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A McKinsey article on use of AI in the insurance industry calls data and analytics capabilities “table stakes” in the sector in Europe and North America. The article notes that “External data are the ‘fuel’ that is unlocking the value of artificial intelligence.”
While we may think that they are referring to numbers-based hard data, text-based data can have much more of an impact on insights for the insurance market. In this article, we review what text-based data is, how you can use it, and tools that will make data analysis and connection easy.
Text-based data is any data that is unstructured and not numeric. Typically, text-based data provides more context than numerical data and can be pulled from a variety of sources. Four of the most common sources are:
Here are four ways that third-party data can bring more insights to decision-makers across the business.
Several sources of text-based data can enable analysis that improves risk awareness.
By analyzing news data, for example, insurers can identify emerging risks, such as natural disasters or social unrest, and adjust their underwriting practices accordingly. In addition, ESG-specific news can provide insights that help your organization stay aligned with ESG commitments while also revealing potential reputational risks if third parties you rely on turn up in news mentions related to poor ESG performance.
Company and market data also add value to risk analysis. By analyzing data related to the financial performance of your own company, as well as other companies in your portfolio, you can identify areas of potential risk and proactively address them.
Regulatory and legal data analysis remains a top need, as well. As with other organizations across Financial Services, insurance companies are subject to a host of global regulations against financial crime, bribery and corruption. Just last year, the UK’s Financial Conduct Authority announced a settlement in excess of $9.4M with a UK-based subsidiary of a multi-national insurance brokerage for financial crime control failings.
From conducting risk assessments to undertaking third party due diligence and monitoring, datasets covering sanctions, watchlists, and politically exposed persons can help you accelerate risk management processes to identify regulatory risks sooner. Furthermore, by monitoring legal data related to regulatory changes, you can keep your policies and practices up-to-date even as laws evolve. Similarly, by analyzing legal data related to enforcement actions or penalties, you can pinpoint areas of potential risk to inform strategic decision-makers.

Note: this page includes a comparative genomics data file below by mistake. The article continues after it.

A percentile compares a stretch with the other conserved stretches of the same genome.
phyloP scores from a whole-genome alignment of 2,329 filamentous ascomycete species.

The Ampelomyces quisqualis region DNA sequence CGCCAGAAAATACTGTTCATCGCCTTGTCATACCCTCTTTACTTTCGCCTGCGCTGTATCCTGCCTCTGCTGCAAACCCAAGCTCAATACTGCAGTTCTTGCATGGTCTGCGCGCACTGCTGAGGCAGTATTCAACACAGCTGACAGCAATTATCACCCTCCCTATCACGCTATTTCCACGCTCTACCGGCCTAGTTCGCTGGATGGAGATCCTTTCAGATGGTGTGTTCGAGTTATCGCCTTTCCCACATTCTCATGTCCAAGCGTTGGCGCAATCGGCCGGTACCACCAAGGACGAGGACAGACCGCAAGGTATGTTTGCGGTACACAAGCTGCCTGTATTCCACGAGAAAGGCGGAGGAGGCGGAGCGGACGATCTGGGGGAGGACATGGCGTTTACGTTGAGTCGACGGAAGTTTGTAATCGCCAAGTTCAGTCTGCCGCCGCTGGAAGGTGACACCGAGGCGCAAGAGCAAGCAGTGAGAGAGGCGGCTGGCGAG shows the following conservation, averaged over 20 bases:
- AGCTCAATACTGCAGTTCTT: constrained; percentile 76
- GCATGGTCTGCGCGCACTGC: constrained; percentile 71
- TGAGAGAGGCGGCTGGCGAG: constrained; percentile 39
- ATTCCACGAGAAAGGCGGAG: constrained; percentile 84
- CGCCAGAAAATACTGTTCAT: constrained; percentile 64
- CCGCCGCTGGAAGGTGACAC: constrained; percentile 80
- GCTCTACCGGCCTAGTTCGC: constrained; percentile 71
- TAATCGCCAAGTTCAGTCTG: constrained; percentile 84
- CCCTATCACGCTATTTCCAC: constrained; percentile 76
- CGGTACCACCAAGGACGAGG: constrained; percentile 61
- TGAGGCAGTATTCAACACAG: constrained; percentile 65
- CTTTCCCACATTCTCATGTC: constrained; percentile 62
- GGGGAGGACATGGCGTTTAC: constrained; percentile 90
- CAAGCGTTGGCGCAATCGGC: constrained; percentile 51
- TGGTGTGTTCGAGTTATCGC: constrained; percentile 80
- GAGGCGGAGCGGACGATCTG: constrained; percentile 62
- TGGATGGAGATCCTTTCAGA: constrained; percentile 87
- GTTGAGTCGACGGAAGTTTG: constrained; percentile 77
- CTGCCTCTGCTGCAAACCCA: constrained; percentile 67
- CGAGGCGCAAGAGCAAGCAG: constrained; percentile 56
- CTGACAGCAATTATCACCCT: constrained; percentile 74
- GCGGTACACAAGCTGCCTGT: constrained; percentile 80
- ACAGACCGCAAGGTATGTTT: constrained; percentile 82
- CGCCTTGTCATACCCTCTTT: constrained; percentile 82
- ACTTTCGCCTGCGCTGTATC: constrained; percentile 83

MORE: 6 Ways Risk Managers Benefit From Using Data as a Service
Deloitte notes that underwriters today “… are being challenged to move from hindsight, where underwriting decisions are evaluated after the fact, to foresight, where portfolios are actively monitored, to understand the impacts of risks added to their books of business in real time.” This pressure to anticipate risk and optimize performance demands looking beyond internal data for insights.
High-volume company and market data—along with global news (particularly adverse media)—can power predictive analytics, enabling you to spot emerging threats associated with insuring particular industries or companies.
By analyzing data related to market trends, financial performance and other relevant factors, you can gain much-needed insights to adapt products options to reflect the level of risk associated with a particular industry or company.
MORE: Using Data on Trends, Technology and Executives to Improve Financial Services
Monitoring news data related to incidents that may lead to claims, such as natural disasters and severe weather events, gives you the foresight mentioned earlier so you can deliver the right level of assistance and support when the need arises. In this case, historical news data can be particularly useful. Analyzing media coverage of a past hurricane, for example, can help you predict what claims may be filed in a current incident.
Legal data can also be used to help insurers manage claims more effectively. By monitoring legal data related to court decisions or settlements in cases like those being handled by your organization, you can better predict the outcome of claims and adjust settlement strategies accordingly. Likewise, integrating legal data related to fraud or other deceptive schemes into analytics applications can help you detect and prevent fraudulent claims.
MORE: What is Unstructured Data?
News, company and market data can also be used to help insurers better understand their competitors and the broader market. By analyzing data related to competitor market share, pricing, marketing strategies and product offerings, you can anticipate competitor moves, identify new opportunities for growth and expansion and set yourself up for a competitive advantage.
For example, with news and social commentary data you can conduct trend and sentiment analysis to gain valuable insights into emerging consumer needs and perceptions. This allows you to fine tune your strategies based on changes in consumer behavior or preferences as they evolve. Legal data related to emerging risks, such as cyber threats or climate change, can also inspire new products and services to address those risks.
Where can you find the variety and volume of data sources you need? Talk with us to learn why our users say Nexis Data+ is the one-stop-shop for text-based data.